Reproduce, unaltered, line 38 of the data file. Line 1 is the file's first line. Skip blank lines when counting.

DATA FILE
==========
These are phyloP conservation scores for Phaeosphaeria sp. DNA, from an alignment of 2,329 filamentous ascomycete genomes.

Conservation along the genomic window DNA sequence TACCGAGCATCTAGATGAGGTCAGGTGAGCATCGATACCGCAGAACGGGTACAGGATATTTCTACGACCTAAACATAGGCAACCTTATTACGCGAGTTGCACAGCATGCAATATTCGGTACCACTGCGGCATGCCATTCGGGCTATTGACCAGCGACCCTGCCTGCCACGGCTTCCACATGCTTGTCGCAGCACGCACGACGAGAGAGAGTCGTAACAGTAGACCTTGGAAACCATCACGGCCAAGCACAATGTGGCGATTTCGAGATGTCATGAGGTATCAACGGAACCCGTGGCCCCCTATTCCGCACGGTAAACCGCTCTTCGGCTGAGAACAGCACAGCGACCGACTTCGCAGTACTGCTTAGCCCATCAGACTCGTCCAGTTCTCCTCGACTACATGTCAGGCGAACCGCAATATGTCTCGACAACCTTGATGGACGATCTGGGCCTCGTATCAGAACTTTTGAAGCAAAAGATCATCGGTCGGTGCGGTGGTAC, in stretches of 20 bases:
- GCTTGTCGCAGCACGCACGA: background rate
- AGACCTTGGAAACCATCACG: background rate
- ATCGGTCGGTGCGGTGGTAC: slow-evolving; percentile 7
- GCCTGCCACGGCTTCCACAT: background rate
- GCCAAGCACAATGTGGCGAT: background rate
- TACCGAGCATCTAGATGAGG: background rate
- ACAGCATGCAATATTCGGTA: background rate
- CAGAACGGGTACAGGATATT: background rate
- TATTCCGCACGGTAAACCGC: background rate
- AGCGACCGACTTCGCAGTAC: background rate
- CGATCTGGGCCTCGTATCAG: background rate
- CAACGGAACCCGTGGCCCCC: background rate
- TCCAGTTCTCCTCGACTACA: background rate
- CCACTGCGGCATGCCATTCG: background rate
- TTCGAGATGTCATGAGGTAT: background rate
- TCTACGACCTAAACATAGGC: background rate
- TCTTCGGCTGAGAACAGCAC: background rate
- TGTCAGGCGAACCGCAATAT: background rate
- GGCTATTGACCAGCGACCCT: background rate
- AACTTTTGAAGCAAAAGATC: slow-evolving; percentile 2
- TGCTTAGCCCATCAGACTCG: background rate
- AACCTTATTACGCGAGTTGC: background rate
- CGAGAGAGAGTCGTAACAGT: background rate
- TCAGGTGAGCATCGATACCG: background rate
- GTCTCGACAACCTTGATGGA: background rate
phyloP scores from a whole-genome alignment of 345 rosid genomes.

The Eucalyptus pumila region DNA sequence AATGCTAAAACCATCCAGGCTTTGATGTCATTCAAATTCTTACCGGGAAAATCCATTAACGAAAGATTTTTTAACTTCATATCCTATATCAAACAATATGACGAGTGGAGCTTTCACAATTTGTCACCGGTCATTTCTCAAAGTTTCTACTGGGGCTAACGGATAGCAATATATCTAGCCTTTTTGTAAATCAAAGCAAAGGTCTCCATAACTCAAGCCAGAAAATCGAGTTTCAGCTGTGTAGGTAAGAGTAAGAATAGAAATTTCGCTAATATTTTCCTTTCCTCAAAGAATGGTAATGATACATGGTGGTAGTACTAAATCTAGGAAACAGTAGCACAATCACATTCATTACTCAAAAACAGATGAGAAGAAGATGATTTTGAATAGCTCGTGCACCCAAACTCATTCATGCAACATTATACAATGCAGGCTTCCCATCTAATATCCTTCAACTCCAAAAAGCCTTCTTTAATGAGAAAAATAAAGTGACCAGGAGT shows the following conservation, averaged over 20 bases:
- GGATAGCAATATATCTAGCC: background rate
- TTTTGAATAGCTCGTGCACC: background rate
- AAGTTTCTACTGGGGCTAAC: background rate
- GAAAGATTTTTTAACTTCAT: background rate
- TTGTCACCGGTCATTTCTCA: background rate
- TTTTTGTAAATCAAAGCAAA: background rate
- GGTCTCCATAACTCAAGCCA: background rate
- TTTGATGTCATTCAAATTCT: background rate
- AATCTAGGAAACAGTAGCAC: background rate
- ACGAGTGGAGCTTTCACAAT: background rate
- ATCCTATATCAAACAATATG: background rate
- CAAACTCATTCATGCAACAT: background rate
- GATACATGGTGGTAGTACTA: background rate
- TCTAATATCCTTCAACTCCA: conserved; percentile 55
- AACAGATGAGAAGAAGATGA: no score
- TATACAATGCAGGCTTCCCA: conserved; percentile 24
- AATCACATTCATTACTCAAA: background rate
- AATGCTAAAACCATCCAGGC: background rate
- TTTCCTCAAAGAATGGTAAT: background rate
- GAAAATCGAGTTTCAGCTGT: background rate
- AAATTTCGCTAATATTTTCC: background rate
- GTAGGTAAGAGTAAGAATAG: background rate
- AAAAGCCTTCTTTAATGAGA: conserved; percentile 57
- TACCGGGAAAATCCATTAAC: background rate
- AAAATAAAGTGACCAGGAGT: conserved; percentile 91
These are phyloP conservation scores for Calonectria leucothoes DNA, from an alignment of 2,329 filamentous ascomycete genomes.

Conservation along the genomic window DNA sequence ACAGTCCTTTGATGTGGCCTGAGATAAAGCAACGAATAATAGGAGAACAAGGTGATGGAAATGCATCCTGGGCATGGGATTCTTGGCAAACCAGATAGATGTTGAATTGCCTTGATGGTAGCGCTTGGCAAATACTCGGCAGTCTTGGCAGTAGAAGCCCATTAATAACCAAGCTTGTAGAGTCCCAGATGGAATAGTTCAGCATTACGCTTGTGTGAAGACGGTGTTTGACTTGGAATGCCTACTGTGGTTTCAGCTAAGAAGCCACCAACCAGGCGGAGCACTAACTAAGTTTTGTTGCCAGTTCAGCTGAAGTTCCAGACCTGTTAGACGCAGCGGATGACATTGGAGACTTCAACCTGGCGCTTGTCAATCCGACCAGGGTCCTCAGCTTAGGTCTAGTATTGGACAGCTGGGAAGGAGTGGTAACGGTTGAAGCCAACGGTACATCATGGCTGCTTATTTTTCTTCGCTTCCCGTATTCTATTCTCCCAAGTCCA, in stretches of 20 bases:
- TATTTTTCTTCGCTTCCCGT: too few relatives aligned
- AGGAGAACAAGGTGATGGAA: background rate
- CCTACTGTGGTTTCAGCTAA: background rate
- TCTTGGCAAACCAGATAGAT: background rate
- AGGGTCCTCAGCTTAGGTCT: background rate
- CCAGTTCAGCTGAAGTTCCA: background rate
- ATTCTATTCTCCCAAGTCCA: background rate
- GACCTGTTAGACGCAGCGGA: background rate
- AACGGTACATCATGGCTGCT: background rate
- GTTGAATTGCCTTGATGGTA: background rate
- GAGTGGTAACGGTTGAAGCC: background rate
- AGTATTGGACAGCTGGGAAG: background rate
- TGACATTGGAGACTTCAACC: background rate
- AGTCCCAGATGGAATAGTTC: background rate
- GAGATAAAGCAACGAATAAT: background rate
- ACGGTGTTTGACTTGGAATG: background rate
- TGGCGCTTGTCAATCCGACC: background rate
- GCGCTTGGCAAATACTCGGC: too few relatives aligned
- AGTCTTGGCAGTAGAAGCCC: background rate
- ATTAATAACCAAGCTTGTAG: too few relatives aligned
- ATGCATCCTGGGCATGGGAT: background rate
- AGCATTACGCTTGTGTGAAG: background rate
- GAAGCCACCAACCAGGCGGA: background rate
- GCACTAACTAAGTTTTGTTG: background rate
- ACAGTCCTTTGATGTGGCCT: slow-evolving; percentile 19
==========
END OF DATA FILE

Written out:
- AATCTAGGAAACAGTAGCAC: background rate